Bill Mollison started this revolution 30 or so years ago. There have been many other warriors, sages and shamans through the years who have carried the torch, worked in the trenches, battled societal pressures to keep these principles alive. For the most part, permaculture has been an underground movement, but now as the world as we know it crashes around us, folks are scrambling for answers. The time is right for education. The challenge will remain to keep it pure. Support and endorse accredited PDC (permaculture design course) schools or teachers who have completed their PDC. Let's not get confused between 'living green', 'environmentally friendly', 'organic' and the true meaning of being intricately connected and completely aware of how lifestyles and choices affect Earth and humans oneness with Earth.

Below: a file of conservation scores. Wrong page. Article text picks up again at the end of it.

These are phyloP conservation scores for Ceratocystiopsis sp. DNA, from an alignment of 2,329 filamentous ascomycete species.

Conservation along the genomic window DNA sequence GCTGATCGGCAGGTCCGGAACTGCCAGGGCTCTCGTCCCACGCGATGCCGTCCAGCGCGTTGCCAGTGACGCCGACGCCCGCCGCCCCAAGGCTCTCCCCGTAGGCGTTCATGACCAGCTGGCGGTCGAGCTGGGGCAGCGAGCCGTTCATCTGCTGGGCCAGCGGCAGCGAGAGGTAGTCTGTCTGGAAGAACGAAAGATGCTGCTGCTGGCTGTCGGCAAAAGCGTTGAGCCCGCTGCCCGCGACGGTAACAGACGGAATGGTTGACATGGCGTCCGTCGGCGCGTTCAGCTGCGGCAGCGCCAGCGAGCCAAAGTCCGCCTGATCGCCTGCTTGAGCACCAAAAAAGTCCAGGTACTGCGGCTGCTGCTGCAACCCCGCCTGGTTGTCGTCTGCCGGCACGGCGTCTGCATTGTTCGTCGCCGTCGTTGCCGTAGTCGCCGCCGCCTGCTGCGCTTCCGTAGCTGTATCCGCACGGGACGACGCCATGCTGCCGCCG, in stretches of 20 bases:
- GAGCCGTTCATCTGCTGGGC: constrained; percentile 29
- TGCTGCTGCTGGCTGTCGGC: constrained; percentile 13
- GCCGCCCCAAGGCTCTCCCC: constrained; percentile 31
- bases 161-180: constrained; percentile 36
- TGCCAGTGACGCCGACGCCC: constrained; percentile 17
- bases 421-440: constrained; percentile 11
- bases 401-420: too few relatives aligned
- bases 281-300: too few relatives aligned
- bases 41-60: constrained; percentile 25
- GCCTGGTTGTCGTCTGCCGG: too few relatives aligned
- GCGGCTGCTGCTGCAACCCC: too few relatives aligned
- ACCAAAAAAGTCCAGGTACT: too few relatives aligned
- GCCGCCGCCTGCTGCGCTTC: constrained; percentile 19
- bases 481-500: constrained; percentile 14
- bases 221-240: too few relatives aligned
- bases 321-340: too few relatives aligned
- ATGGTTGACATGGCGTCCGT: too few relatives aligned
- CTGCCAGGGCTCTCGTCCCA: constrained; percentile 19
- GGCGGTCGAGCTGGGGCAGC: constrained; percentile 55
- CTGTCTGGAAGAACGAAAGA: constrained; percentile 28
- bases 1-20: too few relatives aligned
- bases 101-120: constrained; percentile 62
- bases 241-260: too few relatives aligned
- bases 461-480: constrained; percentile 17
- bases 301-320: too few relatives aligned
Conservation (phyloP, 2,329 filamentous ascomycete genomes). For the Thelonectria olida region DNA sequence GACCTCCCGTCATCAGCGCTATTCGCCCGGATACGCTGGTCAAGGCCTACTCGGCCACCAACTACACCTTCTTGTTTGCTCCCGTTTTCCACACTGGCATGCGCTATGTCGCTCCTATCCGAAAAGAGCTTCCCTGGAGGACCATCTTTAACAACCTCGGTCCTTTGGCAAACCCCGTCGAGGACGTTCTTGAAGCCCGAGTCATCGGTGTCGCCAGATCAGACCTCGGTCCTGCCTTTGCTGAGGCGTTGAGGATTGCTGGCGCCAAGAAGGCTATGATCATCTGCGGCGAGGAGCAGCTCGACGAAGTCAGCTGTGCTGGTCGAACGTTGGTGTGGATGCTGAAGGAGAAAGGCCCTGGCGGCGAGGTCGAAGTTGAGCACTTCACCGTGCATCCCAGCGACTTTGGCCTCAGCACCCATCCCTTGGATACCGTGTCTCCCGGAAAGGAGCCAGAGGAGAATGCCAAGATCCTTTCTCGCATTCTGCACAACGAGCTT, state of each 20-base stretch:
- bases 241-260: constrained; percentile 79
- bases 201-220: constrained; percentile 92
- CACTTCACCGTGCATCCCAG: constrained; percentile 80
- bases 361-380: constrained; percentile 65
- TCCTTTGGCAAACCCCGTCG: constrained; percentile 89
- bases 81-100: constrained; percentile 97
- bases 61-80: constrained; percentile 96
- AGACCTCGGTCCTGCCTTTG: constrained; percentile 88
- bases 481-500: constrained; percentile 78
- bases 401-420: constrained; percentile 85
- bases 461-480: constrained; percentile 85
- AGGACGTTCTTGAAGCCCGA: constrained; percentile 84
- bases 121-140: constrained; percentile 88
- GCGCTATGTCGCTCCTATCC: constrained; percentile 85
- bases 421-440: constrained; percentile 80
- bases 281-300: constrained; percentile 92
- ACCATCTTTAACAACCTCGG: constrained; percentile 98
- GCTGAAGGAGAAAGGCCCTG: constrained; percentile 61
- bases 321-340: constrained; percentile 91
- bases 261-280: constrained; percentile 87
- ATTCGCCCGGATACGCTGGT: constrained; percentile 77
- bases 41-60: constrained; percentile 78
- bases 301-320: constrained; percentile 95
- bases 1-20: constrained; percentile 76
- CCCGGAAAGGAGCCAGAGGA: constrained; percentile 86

I originally began this blog because I wanted to link God to permaculture and to human needs. Keith's blog post focuses on land use. Maslow doesn't outright mention 'God' in his tier system either. I feel a human need to express my spiritual views, which are tied to Earth and bring about the need to practice permaculture. I see them linked. It was through gardening that I reconnected with God, but it wasn't the God I was raised with through the Catholic religion. Through following the Earth, I have reconnected with Spirit and feminine energies that have long laid dormant. Like the Tree of Life, I feel my roots taking hold of Earth as I reach for the sun and sky.
I'm not sure that I have an ending to this blog or that I have even fulfilled any complete thoughts. This is a three-day-long stream from my brain. Like permaculture, my own thought process, education and actions are ever evolving; hopefully rising to new levels, reaching higher tiers, and connecting with my soul's purpose. I do believe that permaculture can help me accomplish this. I also truly believe that permaculture is the hope and answer for 'saving' Earth and humans.